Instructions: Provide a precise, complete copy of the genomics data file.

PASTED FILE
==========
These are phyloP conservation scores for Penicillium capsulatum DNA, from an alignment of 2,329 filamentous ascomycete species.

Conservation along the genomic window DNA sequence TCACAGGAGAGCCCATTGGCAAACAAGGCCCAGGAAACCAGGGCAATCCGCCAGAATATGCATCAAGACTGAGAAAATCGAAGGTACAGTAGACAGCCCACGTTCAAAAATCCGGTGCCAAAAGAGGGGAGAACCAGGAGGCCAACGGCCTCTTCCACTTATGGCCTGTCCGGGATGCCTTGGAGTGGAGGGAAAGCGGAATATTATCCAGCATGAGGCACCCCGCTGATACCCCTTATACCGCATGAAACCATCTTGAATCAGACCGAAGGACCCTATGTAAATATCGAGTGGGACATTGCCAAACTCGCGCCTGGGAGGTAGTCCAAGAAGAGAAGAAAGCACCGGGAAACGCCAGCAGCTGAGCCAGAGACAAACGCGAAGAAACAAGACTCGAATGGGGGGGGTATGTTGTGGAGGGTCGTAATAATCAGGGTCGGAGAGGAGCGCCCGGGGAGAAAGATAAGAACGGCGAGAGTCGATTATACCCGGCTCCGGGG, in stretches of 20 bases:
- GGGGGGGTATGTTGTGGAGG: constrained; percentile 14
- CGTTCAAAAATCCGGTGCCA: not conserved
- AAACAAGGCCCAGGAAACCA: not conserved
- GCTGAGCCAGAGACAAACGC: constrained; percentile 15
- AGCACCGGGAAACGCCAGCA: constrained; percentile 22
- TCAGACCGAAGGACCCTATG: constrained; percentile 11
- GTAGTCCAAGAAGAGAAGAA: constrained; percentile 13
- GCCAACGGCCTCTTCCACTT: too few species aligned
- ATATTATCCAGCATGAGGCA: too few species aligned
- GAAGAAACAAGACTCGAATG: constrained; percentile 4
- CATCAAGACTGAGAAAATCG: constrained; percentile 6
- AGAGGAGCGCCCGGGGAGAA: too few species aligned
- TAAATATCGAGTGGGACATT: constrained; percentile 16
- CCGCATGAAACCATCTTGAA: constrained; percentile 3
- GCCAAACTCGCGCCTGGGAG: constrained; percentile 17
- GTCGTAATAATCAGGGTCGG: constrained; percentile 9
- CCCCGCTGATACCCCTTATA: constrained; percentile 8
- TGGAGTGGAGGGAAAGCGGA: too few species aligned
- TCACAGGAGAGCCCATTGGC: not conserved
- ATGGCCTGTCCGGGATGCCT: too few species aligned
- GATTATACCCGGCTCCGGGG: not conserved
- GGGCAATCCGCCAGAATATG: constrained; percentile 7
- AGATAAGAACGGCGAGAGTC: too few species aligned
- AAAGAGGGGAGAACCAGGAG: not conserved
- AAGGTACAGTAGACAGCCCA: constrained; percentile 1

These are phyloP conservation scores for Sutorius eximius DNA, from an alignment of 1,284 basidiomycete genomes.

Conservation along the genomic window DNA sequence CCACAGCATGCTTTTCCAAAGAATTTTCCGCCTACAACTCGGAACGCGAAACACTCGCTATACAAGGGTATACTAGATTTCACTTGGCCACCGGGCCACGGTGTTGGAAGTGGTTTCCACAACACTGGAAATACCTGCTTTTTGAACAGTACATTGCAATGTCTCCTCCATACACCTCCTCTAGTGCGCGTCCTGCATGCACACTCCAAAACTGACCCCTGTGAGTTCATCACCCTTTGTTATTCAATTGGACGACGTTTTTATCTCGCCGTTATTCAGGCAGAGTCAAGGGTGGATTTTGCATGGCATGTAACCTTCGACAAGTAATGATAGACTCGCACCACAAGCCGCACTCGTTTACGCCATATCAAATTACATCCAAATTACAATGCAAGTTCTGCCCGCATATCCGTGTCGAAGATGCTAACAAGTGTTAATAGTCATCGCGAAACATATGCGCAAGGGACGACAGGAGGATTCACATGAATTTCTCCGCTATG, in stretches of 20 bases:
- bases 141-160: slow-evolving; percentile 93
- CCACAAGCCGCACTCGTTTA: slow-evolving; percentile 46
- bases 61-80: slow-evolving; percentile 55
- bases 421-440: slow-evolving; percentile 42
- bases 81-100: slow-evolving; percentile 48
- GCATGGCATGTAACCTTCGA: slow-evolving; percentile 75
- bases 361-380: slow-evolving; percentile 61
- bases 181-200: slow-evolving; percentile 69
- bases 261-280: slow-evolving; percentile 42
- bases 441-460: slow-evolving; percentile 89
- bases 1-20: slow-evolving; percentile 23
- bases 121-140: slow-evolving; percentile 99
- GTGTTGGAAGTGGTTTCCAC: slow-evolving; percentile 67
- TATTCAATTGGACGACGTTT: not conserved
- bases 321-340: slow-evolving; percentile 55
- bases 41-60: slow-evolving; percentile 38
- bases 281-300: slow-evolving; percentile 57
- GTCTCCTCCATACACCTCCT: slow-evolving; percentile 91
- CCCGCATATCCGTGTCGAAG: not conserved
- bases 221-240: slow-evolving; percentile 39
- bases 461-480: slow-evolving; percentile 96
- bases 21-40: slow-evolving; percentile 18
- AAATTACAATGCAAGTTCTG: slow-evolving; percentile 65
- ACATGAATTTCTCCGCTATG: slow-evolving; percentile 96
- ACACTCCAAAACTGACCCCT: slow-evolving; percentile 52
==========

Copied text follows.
These are phyloP conservation scores for Penicillium capsulatum DNA, from an alignment of 2,329 filamentous ascomycete species.

Conservation along the genomic window DNA sequence TCACAGGAGAGCCCATTGGCAAACAAGGCCCAGGAAACCAGGGCAATCCGCCAGAATATGCATCAAGACTGAGAAAATCGAAGGTACAGTAGACAGCCCACGTTCAAAAATCCGGTGCCAAAAGAGGGGAGAACCAGGAGGCCAACGGCCTCTTCCACTTATGGCCTGTCCGGGATGCCTTGGAGTGGAGGGAAAGCGGAATATTATCCAGCATGAGGCACCCCGCTGATACCCCTTATACCGCATGAAACCATCTTGAATCAGACCGAAGGACCCTATGTAAATATCGAGTGGGACATTGCCAAACTCGCGCCTGGGAGGTAGTCCAAGAAGAGAAGAAAGCACCGGGAAACGCCAGCAGCTGAGCCAGAGACAAACGCGAAGAAACAAGACTCGAATGGGGGGGGTATGTTGTGGAGGGTCGTAATAATCAGGGTCGGAGAGGAGCGCCCGGGGAGAAAGATAAGAACGGCGAGAGTCGATTATACCCGGCTCCGGGG, in stretches of 20 bases:
- GGGGGGGTATGTTGTGGAGG: constrained; percentile 14
- CGTTCAAAAATCCGGTGCCA: not conserved
- AAACAAGGCCCAGGAAACCA: not conserved
- GCTGAGCCAGAGACAAACGC: constrained; percentile 15
- AGCACCGGGAAACGCCAGCA: constrained; percentile 22
- TCAGACCGAAGGACCCTATG: constrained; percentile 11
- GTAGTCCAAGAAGAGAAGAA: constrained; percentile 13
- GCCAACGGCCTCTTCCACTT: too few species aligned
- ATATTATCCAGCATGAGGCA: too few species aligned
- GAAGAAACAAGACTCGAATG: constrained; percentile 4
- CATCAAGACTGAGAAAATCG: constrained; percentile 6
- AGAGGAGCGCCCGGGGAGAA: too few species aligned
- TAAATATCGAGTGGGACATT: constrained; percentile 16
- CCGCATGAAACCATCTTGAA: constrained; percentile 3
- GCCAAACTCGCGCCTGGGAG: constrained; percentile 17
- GTCGTAATAATCAGGGTCGG: constrained; percentile 9
- CCCCGCTGATACCCCTTATA: constrained; percentile 8
- TGGAGTGGAGGGAAAGCGGA: too few species aligned
- TCACAGGAGAGCCCATTGGC: not conserved
- ATGGCCTGTCCGGGATGCCT: too few species aligned
- GATTATACCCGGCTCCGGGG: not conserved
- GGGCAATCCGCCAGAATATG: constrained; percentile 7
- AGATAAGAACGGCGAGAGTC: too few species aligned
- AAAGAGGGGAGAACCAGGAG: not conserved
- AAGGTACAGTAGACAGCCCA: constrained; percentile 1

These are phyloP conservation scores for Sutorius eximius DNA, from an alignment of 1,284 basidiomycete genomes.

Conservation along the genomic window DNA sequence CCACAGCATGCTTTTCCAAAGAATTTTCCGCCTACAACTCGGAACGCGAAACACTCGCTATACAAGGGTATACTAGATTTCACTTGGCCACCGGGCCACGGTGTTGGAAGTGGTTTCCACAACACTGGAAATACCTGCTTTTTGAACAGTACATTGCAATGTCTCCTCCATACACCTCCTCTAGTGCGCGTCCTGCATGCACACTCCAAAACTGACCCCTGTGAGTTCATCACCCTTTGTTATTCAATTGGACGACGTTTTTATCTCGCCGTTATTCAGGCAGAGTCAAGGGTGGATTTTGCATGGCATGTAACCTTCGACAAGTAATGATAGACTCGCACCACAAGCCGCACTCGTTTACGCCATATCAAATTACATCCAAATTACAATGCAAGTTCTGCCCGCATATCCGTGTCGAAGATGCTAACAAGTGTTAATAGTCATCGCGAAACATATGCGCAAGGGACGACAGGAGGATTCACATGAATTTCTCCGCTATG, in stretches of 20 bases:
- bases 141-160: slow-evolving; percentile 93
- CCACAAGCCGCACTCGTTTA: slow-evolving; percentile 46
- bases 61-80: slow-evolving; percentile 55
- bases 421-440: slow-evolving; percentile 42
- bases 81-100: slow-evolving; percentile 48
- GCATGGCATGTAACCTTCGA: slow-evolving; percentile 75
- bases 361-380: slow-evolving; percentile 61
- bases 181-200: slow-evolving; percentile 69
- bases 261-280: slow-evolving; percentile 42
- bases 441-460: slow-evolving; percentile 89
- bases 1-20: slow-evolving; percentile 23
- bases 121-140: slow-evolving; percentile 99
- GTGTTGGAAGTGGTTTCCAC: slow-evolving; percentile 67
- TATTCAATTGGACGACGTTT: not conserved
- bases 321-340: slow-evolving; percentile 55
- bases 41-60: slow-evolving; percentile 38
- bases 281-300: slow-evolving; percentile 57
- GTCTCCTCCATACACCTCCT: slow-evolving; percentile 91
- CCCGCATATCCGTGTCGAAG: not conserved
- bases 221-240: slow-evolving; percentile 39
- bases 461-480: slow-evolving; percentile 96
- bases 21-40: slow-evolving; percentile 18
- AAATTACAATGCAAGTTCTG: slow-evolving; percentile 65
- ACATGAATTTCTCCGCTATG: slow-evolving; percentile 96
- ACACTCCAAAACTGACCCCT: slow-evolving; percentile 52